Take a look at the trades made on Monday. How many are of interest to Twins fans? Several former Twins players were traded to new teams. Several players the Twins may have had some interest in (or at least some fans did) were also dealt.
PRELLER STRIKES AGAIN
Padres received: LHP Josh Hader
Brewers received: LHP Taylor Rogers, RHP Dinelson Lamet, LHP Robert Gasser, OF Esteury Ruiz
(Read more on this trade at Brewer Fanatic)
WOW! Pre-deadline day began with a blockbuster involving one of the best relievers in baseball. The Padres sent former Twin Taylor Rogers, fire-breathing right-hander Dinelson Lamet and two prospects for Josh Hader, who is tied with Edwin Díaz for the second-most reliever fWAR since his rookie season in 2017.
Rogers will join the Brewers bullpen, carrying a 4.35 ERA to Milwaukee. Rogers was terrific out of the gate for the Padres but has struggled to an 8.14 ERA over his last 22 appearances. He had just lost his closer role.
Padres’ POBO AJ Preller is known to get crazy in trades and free agency; this deal is his latest example. Hader hasn’t been himself lately but is undoubtedly a dominant force when he’s right. He’s under team control through 2023. Could the Twins have made an offer here?
MONTAS TO THE BRONX
Yankees received: RHP Frankie Montas
Athletics received: LHP Ken Waldichuk, LHP JP Sears, RHP Luis Medina, 2B Cooper Bowman
With Luis Severino hurt and the Yankees searching for their first World Series title since 2009, the Bronx Bombers made a big move for one of the best starters on the market. Montas, 29, owns a 3.18 ERA in 104 2/3 innings for the Athletics this season.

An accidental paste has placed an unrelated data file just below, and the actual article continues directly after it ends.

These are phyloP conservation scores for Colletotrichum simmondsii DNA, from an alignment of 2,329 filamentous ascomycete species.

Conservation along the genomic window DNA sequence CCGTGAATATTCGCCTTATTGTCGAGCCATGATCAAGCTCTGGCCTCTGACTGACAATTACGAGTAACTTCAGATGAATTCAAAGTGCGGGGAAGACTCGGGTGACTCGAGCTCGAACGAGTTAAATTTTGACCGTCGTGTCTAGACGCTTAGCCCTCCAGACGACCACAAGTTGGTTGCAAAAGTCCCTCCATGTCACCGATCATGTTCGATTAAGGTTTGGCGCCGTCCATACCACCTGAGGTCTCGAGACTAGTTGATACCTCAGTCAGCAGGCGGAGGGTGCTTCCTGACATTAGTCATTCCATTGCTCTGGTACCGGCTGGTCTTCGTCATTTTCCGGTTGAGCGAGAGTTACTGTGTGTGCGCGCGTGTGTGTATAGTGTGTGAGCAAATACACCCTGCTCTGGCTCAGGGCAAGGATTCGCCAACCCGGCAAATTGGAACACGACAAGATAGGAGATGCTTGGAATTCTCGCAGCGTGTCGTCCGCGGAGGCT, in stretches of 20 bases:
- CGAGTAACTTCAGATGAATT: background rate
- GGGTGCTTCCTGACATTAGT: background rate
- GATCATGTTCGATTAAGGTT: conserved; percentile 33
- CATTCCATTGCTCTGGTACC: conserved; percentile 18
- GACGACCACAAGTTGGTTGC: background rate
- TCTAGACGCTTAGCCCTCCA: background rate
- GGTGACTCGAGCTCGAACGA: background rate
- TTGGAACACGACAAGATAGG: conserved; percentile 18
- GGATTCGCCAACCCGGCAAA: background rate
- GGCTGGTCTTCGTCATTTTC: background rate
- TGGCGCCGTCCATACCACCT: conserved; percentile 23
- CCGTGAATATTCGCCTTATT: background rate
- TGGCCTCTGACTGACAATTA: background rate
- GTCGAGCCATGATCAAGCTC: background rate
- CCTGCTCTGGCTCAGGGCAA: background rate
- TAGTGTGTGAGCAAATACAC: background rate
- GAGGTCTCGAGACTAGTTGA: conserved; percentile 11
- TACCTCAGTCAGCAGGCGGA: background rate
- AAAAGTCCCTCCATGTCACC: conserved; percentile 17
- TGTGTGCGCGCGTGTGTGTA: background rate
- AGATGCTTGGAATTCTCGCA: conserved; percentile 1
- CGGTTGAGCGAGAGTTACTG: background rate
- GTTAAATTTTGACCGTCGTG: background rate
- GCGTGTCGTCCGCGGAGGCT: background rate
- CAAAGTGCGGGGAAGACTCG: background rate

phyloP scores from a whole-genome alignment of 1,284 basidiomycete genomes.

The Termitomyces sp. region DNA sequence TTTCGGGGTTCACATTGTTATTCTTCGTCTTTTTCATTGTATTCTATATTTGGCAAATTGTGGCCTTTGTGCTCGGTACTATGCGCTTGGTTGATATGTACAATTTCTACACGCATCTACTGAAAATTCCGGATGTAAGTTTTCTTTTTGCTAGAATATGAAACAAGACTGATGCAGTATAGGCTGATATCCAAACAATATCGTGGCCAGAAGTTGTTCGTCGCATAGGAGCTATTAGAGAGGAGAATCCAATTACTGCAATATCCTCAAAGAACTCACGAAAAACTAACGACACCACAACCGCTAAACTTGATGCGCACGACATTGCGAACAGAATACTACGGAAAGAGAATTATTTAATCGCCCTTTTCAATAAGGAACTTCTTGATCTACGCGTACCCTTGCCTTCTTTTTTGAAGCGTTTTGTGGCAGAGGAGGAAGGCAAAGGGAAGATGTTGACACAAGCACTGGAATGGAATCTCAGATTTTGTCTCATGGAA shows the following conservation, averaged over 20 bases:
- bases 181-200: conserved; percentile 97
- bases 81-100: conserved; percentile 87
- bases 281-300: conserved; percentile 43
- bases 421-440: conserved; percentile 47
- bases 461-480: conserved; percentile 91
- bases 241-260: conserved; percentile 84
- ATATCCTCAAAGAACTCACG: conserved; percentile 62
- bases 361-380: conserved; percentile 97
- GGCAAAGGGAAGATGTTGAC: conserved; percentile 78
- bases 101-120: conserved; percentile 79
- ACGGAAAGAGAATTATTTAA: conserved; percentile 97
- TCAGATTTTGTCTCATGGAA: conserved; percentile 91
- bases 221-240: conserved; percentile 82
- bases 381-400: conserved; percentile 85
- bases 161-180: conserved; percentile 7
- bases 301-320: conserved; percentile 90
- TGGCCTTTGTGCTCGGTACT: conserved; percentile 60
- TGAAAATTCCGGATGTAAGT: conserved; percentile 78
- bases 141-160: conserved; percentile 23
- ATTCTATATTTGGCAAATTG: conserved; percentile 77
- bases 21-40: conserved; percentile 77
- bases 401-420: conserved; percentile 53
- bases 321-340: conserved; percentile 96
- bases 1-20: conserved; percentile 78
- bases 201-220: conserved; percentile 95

According to MLB Pipeline, the Yankees shipped out their best pitching prospect in Waldichuk. In addition, the Athletics received the Yankees’ fourth-best pitching prospect in Medina and their Nos. 20 and 21 prospects in Sears and Bowman.
The Twins liked Montas dating back to March but ultimately fell short in their offer. Montas was one of three controllable starters said to be available. Luis Castillo was another, and the Reds dealt him to the Mariners next week. Tyler Mahle is still available as of Monday night.
In February, Keith Law ranked the Yankees’ system as the 22nd best in baseball. He ranked the Twins at No. 18, but that was before injuries and ineffectiveness plagued the top of their pitching pipeline. Either way, it feels like the Twins missed out here.
ASTROS BEEF UP
Astros receive: 1B/OF Trey Mancini, RHP Jayden Murray
Orioles receive: RHP Seth Johnson, RHP Chayce McDermott
Rays received: CF José Siri
While the Yankees filled a starting pitcher need, the Astros improved their lineup with two additions. First, they acquired Trey Mancini in a three-team deal involving the Tampa Bay Rays. Mancini, 30, is hitting .268/.347/.404 with 16 doubles, a triple, and ten homers in 92 games for the Orioles.
AND THEY WERE NOT DONE THERE…
Astros receive: C Christian Vázquez
Red Sox receive: IF Emmanuel Valdez, OF Wilyer Abreu
Identifying a lack of offense at the catcher position, the Astros acquired one of the best hitting backstops in baseball. Vázquez, 31, is hitting .282/.327/.432 and is a free agent following this season.
According to MLB Pipeline, Valdez and Abreu were the 28th and 29th best prospects in the Astros system. While Ryan Jeffers recovers from a fractured thumb and Gary Sánchez scuffles at the plate, Vázquez felt like a strong and viable target and didn’t exactly break the prospect’s bank.
WHITE SOX ADD LEFTY WITH GREAT STUFF
White Sox received: LHP Jake Diekman
Red Sox receive: C Reese McGuire
The White Sox are missing their best left-handed reliever in Aaron Bummer (lat strain), and he isn’t expected back particularly soon. They made a move for Jake Diekman to fill the hole, sending Major League catcher Reese McGuire back to Boston in the deal.
Diekman, 35, has a 4.23 ERA in 38 ⅓ innings. He’s walked 30 and struck out 51, relying on a mid-90s fastball and a hard, high-spin slider. Diekman has shut down lefties (.566 OPS) but struggled against righties (.842 OPS). He fills a significant hole for the White Sox in their quest to catch the Twins in the Central.